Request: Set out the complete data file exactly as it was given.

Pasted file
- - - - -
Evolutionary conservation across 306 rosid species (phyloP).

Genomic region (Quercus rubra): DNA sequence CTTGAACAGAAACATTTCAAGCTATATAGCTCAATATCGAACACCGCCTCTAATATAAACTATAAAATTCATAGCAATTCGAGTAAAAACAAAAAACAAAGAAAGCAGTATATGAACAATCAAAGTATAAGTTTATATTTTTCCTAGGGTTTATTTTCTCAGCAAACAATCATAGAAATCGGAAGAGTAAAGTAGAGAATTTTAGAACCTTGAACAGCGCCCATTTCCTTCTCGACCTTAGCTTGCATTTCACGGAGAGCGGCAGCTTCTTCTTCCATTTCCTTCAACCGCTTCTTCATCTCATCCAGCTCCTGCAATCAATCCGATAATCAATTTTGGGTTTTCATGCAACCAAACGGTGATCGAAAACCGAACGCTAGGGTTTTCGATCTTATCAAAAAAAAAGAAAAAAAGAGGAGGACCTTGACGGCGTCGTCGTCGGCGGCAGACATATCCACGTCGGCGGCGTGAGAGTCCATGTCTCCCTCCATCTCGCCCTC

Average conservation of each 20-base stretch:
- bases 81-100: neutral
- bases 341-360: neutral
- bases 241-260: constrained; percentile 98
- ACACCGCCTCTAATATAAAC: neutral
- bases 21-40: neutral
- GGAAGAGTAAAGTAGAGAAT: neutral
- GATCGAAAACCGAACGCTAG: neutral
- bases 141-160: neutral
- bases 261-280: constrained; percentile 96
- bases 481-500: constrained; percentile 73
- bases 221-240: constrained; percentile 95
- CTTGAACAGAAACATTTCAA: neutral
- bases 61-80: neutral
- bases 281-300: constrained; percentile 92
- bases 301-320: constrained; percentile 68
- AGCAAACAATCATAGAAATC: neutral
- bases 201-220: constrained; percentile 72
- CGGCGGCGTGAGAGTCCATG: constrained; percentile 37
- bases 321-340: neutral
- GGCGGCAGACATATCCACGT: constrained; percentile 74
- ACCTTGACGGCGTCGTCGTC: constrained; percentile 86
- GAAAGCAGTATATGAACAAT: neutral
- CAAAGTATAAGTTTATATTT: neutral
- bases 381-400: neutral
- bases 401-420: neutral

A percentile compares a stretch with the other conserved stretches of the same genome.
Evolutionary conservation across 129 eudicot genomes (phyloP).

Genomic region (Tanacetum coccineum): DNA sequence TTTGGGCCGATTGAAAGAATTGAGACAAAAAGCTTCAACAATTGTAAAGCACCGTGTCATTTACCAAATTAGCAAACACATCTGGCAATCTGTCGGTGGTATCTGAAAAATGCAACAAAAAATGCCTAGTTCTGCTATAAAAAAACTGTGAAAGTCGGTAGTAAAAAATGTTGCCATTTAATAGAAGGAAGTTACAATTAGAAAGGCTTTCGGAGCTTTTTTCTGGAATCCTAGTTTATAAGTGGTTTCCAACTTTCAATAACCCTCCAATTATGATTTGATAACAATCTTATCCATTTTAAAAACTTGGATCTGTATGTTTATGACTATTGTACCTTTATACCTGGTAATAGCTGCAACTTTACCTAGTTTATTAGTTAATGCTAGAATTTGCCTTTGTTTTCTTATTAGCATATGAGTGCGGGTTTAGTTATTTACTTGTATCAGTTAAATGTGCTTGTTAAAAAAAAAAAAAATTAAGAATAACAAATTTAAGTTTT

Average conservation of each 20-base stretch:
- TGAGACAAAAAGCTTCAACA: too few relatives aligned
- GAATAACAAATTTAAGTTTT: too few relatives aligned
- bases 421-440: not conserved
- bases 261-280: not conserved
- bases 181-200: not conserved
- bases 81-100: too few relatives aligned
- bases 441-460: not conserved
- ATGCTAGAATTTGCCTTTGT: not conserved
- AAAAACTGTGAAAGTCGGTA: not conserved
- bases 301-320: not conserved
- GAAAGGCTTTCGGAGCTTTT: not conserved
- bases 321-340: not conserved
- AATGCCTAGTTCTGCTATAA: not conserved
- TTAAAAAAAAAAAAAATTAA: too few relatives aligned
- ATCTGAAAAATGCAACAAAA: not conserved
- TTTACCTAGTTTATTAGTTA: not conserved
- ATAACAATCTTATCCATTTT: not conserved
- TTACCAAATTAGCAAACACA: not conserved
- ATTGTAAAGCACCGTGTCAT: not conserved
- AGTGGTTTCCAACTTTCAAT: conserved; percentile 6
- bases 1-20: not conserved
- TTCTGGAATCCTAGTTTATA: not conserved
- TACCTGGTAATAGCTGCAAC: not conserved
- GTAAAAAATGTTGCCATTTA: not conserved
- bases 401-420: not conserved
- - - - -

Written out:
Evolutionary conservation across 306 rosid species (phyloP).

Genomic region (Quercus rubra): DNA sequence CTTGAACAGAAACATTTCAAGCTATATAGCTCAATATCGAACACCGCCTCTAATATAAACTATAAAATTCATAGCAATTCGAGTAAAAACAAAAAACAAAGAAAGCAGTATATGAACAATCAAAGTATAAGTTTATATTTTTCCTAGGGTTTATTTTCTCAGCAAACAATCATAGAAATCGGAAGAGTAAAGTAGAGAATTTTAGAACCTTGAACAGCGCCCATTTCCTTCTCGACCTTAGCTTGCATTTCACGGAGAGCGGCAGCTTCTTCTTCCATTTCCTTCAACCGCTTCTTCATCTCATCCAGCTCCTGCAATCAATCCGATAATCAATTTTGGGTTTTCATGCAACCAAACGGTGATCGAAAACCGAACGCTAGGGTTTTCGATCTTATCAAAAAAAAAGAAAAAAAGAGGAGGACCTTGACGGCGTCGTCGTCGGCGGCAGACATATCCACGTCGGCGGCGTGAGAGTCCATGTCTCCCTCCATCTCGCCCTC

Average conservation of each 20-base stretch:
- bases 81-100: neutral
- bases 341-360: neutral
- bases 241-260: constrained; percentile 98
- ACACCGCCTCTAATATAAAC: neutral
- bases 21-40: neutral
- GGAAGAGTAAAGTAGAGAAT: neutral
- GATCGAAAACCGAACGCTAG: neutral
- bases 141-160: neutral
- bases 261-280: constrained; percentile 96
- bases 481-500: constrained; percentile 73
- bases 221-240: constrained; percentile 95
- CTTGAACAGAAACATTTCAA: neutral
- bases 61-80: neutral
- bases 281-300: constrained; percentile 92
- bases 301-320: constrained; percentile 68
- AGCAAACAATCATAGAAATC: neutral
- bases 201-220: constrained; percentile 72
- CGGCGGCGTGAGAGTCCATG: constrained; percentile 37
- bases 321-340: neutral
- GGCGGCAGACATATCCACGT: constrained; percentile 74
- ACCTTGACGGCGTCGTCGTC: constrained; percentile 86
- GAAAGCAGTATATGAACAAT: neutral
- CAAAGTATAAGTTTATATTT: neutral
- bases 381-400: neutral
- bases 401-420: neutral

A percentile compares a stretch with the other conserved stretches of the same genome.
Evolutionary conservation across 129 eudicot genomes (phyloP).

Genomic region (Tanacetum coccineum): DNA sequence TTTGGGCCGATTGAAAGAATTGAGACAAAAAGCTTCAACAATTGTAAAGCACCGTGTCATTTACCAAATTAGCAAACACATCTGGCAATCTGTCGGTGGTATCTGAAAAATGCAACAAAAAATGCCTAGTTCTGCTATAAAAAAACTGTGAAAGTCGGTAGTAAAAAATGTTGCCATTTAATAGAAGGAAGTTACAATTAGAAAGGCTTTCGGAGCTTTTTTCTGGAATCCTAGTTTATAAGTGGTTTCCAACTTTCAATAACCCTCCAATTATGATTTGATAACAATCTTATCCATTTTAAAAACTTGGATCTGTATGTTTATGACTATTGTACCTTTATACCTGGTAATAGCTGCAACTTTACCTAGTTTATTAGTTAATGCTAGAATTTGCCTTTGTTTTCTTATTAGCATATGAGTGCGGGTTTAGTTATTTACTTGTATCAGTTAAATGTGCTTGTTAAAAAAAAAAAAAATTAAGAATAACAAATTTAAGTTTT

Average conservation of each 20-base stretch:
- TGAGACAAAAAGCTTCAACA: too few relatives aligned
- GAATAACAAATTTAAGTTTT: too few relatives aligned
- bases 421-440: not conserved
- bases 261-280: not conserved
- bases 181-200: not conserved
- bases 81-100: too few relatives aligned
- bases 441-460: not conserved
- ATGCTAGAATTTGCCTTTGT: not conserved
- AAAAACTGTGAAAGTCGGTA: not conserved
- bases 301-320: not conserved
- GAAAGGCTTTCGGAGCTTTT: not conserved
- bases 321-340: not conserved
- AATGCCTAGTTCTGCTATAA: not conserved
- TTAAAAAAAAAAAAAATTAA: too few relatives aligned
- ATCTGAAAAATGCAACAAAA: not conserved
- TTTACCTAGTTTATTAGTTA: not conserved
- ATAACAATCTTATCCATTTT: not conserved
- TTACCAAATTAGCAAACACA: not conserved
- ATTGTAAAGCACCGTGTCAT: not conserved
- AGTGGTTTCCAACTTTCAAT: conserved; percentile 6
- bases 1-20: not conserved
- TTCTGGAATCCTAGTTTATA: not conserved
- TACCTGGTAATAGCTGCAAC: not conserved
- GTAAAAAATGTTGCCATTTA: not conserved
- bases 401-420: not conserved